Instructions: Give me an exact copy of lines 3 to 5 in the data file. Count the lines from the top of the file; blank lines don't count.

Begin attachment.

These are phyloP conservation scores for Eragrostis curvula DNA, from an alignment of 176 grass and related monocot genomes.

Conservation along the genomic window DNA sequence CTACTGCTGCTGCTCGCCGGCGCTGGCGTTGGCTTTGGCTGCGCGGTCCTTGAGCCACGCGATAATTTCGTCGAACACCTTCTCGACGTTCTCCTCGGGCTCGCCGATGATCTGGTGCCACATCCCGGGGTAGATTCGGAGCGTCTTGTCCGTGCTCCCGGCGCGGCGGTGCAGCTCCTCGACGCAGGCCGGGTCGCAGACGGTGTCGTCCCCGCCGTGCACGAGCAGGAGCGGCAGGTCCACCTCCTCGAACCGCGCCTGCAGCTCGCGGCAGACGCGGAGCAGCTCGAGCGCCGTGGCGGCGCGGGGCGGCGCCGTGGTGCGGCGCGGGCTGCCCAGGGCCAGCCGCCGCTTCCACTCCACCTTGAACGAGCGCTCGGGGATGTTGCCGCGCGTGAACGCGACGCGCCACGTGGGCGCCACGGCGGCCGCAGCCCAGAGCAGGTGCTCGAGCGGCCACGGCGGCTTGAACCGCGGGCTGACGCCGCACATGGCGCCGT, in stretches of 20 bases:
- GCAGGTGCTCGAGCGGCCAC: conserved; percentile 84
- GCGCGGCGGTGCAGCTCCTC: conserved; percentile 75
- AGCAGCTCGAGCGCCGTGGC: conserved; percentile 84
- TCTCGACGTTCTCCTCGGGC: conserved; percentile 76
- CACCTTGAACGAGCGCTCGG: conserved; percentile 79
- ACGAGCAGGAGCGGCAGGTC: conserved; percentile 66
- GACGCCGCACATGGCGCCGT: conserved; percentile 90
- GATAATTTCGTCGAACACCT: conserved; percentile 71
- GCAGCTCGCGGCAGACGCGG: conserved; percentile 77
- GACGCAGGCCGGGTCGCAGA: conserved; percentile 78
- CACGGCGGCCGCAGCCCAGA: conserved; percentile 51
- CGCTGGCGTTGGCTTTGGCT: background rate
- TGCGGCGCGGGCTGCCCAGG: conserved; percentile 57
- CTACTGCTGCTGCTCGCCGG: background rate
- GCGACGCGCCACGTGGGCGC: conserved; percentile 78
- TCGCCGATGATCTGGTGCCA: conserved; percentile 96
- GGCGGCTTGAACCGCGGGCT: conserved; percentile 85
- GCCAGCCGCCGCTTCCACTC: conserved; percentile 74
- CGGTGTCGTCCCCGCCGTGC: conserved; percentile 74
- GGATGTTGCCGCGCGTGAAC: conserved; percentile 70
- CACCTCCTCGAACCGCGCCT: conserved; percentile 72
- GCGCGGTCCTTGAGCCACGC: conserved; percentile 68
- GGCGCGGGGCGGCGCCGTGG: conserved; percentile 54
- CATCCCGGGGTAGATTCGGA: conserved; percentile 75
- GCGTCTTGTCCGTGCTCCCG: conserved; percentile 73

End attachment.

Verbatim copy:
- GCAGGTGCTCGAGCGGCCAC: conserved; percentile 84
- GCGCGGCGGTGCAGCTCCTC: conserved; percentile 75
- AGCAGCTCGAGCGCCGTGGC: conserved; percentile 84